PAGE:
Repetitive strain injury often starts gradually but can soon become severely debilitating. But there are ways to nip it in the bud – and alleviate the worst symptoms.
1. Take Frequent Breaks
Take short, frequent breaks from repetitive tasks such as typing. A 10-minute break every hour. Use the computer only as much as you have to. Small hand movements, like scrolling on a screen, seem to set off RSI.
2. Type using both hands
It’s like playing the piano; correct fingering is essential. We tend to overuse one side of the body.
Become ambidextrous, e.g. use the mouse in your other hand, lift the kettle with the other hand.
Get up from your desk every 30 minutes and move your neck and shoulders to release tension.
4. Use a Fountain Pen
When writing by hand, use a thick grip fountain pen that flows really well, rather than a ballpoint pen. Needing to push down on the pen, even lightly, makes the inflammation of RSI worse.
5. Check the ergonomics of your work station
Keep wrists straight and flat when typing. Sit with thighs level, feet flat on floor (or on footrest), sit up straight, shoulders relaxed, upper arms at sides, not splayed out, forearms horizontal or tilted slightly downwards, so knees and elbows are at a right angle. Keep the top of your screen at eye level and adjust the position of your keyboard, so it’s easy to reach without stretching or hunching. Don’t slouch. Use good posture. To keep wrists straight and flat use a gel wrist rest for the keyboard and the mouse.
6. Keep wrist straight when sleeping
Don’t curl your hands into a fist when sleeping. Some people wear a brace to keep their sore wrist straight.
7. Strengthen the supporting muscles
A physio will give you exercises to do to strengthen the arms. e.g. bicep curls
Stretch neck, shoulders, arms, wrists. I find yoga is excellent for a full body stretch. The downward facing dog pose can cause discomfit in the hands, but I try to remember to flatten the knuckles to reduce pressure on the wrists.
Like yoga, a regular massage helps keep the body aligned and pain free.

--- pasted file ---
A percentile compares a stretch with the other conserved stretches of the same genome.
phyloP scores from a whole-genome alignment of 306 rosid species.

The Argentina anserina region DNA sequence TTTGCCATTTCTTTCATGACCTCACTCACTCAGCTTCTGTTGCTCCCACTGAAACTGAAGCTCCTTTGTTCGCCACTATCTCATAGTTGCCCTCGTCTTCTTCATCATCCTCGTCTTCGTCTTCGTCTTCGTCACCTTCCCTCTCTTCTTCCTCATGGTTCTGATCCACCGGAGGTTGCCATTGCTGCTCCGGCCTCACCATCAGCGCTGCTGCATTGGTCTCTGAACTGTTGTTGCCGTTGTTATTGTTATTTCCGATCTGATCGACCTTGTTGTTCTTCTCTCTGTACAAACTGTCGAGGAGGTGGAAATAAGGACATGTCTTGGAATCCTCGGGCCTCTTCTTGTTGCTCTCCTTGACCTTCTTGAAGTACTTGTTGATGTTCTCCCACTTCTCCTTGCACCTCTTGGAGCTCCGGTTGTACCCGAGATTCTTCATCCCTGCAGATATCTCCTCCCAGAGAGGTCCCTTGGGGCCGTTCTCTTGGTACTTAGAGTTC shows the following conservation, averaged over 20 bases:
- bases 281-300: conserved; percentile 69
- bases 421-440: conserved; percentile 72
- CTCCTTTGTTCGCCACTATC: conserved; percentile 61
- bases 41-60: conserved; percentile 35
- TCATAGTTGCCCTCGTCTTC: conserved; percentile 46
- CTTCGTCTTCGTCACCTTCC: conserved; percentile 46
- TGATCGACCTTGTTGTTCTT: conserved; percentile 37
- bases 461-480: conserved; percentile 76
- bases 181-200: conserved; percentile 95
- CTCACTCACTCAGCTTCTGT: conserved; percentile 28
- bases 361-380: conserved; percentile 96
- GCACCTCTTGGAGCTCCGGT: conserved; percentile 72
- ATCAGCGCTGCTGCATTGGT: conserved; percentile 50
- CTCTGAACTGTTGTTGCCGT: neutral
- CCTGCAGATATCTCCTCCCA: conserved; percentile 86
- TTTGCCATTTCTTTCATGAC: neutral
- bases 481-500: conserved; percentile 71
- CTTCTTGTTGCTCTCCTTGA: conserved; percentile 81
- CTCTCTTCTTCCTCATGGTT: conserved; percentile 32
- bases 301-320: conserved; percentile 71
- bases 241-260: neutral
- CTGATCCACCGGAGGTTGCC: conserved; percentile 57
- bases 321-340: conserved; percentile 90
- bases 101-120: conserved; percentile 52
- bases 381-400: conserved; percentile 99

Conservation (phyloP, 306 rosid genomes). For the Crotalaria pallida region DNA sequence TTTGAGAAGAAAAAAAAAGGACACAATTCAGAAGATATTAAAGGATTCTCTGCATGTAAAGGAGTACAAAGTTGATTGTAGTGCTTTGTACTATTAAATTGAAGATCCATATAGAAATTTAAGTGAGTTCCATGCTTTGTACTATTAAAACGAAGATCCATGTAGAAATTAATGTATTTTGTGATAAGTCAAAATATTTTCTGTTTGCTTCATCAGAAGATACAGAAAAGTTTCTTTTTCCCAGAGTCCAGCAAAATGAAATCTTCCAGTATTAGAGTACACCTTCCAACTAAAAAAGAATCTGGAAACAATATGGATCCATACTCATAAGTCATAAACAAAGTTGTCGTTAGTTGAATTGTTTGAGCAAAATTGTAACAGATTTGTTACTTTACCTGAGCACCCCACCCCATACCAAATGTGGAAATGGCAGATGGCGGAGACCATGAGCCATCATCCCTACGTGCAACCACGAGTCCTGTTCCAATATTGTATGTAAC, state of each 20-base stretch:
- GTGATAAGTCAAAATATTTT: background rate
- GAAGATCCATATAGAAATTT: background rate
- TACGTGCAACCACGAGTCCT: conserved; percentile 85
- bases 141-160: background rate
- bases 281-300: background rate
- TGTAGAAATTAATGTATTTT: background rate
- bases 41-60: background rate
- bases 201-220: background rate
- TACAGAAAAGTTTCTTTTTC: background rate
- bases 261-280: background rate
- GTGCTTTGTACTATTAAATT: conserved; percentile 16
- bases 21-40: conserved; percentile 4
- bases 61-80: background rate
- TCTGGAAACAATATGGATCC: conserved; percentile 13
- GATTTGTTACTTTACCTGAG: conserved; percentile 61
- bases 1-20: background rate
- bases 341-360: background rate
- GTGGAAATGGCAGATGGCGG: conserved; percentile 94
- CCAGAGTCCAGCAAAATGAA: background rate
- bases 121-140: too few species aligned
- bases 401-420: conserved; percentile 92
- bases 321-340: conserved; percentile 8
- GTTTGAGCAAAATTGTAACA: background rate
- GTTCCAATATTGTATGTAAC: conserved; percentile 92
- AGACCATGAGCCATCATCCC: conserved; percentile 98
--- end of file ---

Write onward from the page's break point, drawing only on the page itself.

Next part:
I’m reposting this post from last year when we were deeply in the midst of the pandemic. It’s worth having another read about the benefits of poetry:
‘Neurologists at Exeter University, using functional magnetic resonance imaging, found that reading poetry activated different brain regions to prose – even the lyrical prose we find in fiction. When the research participants read poetry, it lit up the regions of the brain variously linked to emotion, memory, making sense of music, coherence building and moral decision-making. Poetry, the study’s authors concluded, induces a more introspective, reflective mental state among readers than does prose.’ – Sarah Holland-Batt, Weekend Australian, 21–22 March 2020
And they read books, and listened, and rested, and exercised, and made art, and played games, and learned new ways of being, and were still.
And they listened more deeply. Some meditated, some prayed, some danced.
Some met their shadows. And the people began to think differently.
And the people healed.
And, in the absence of people living in ignorant, dangerous, mindless, and heartless ways, the earth began to heal.
And when the danger passed, and the people joined together again, they grieved their losses, and made new choices, and dreamed new images, and created new ways to live and heal the earth fully, as they had been healed.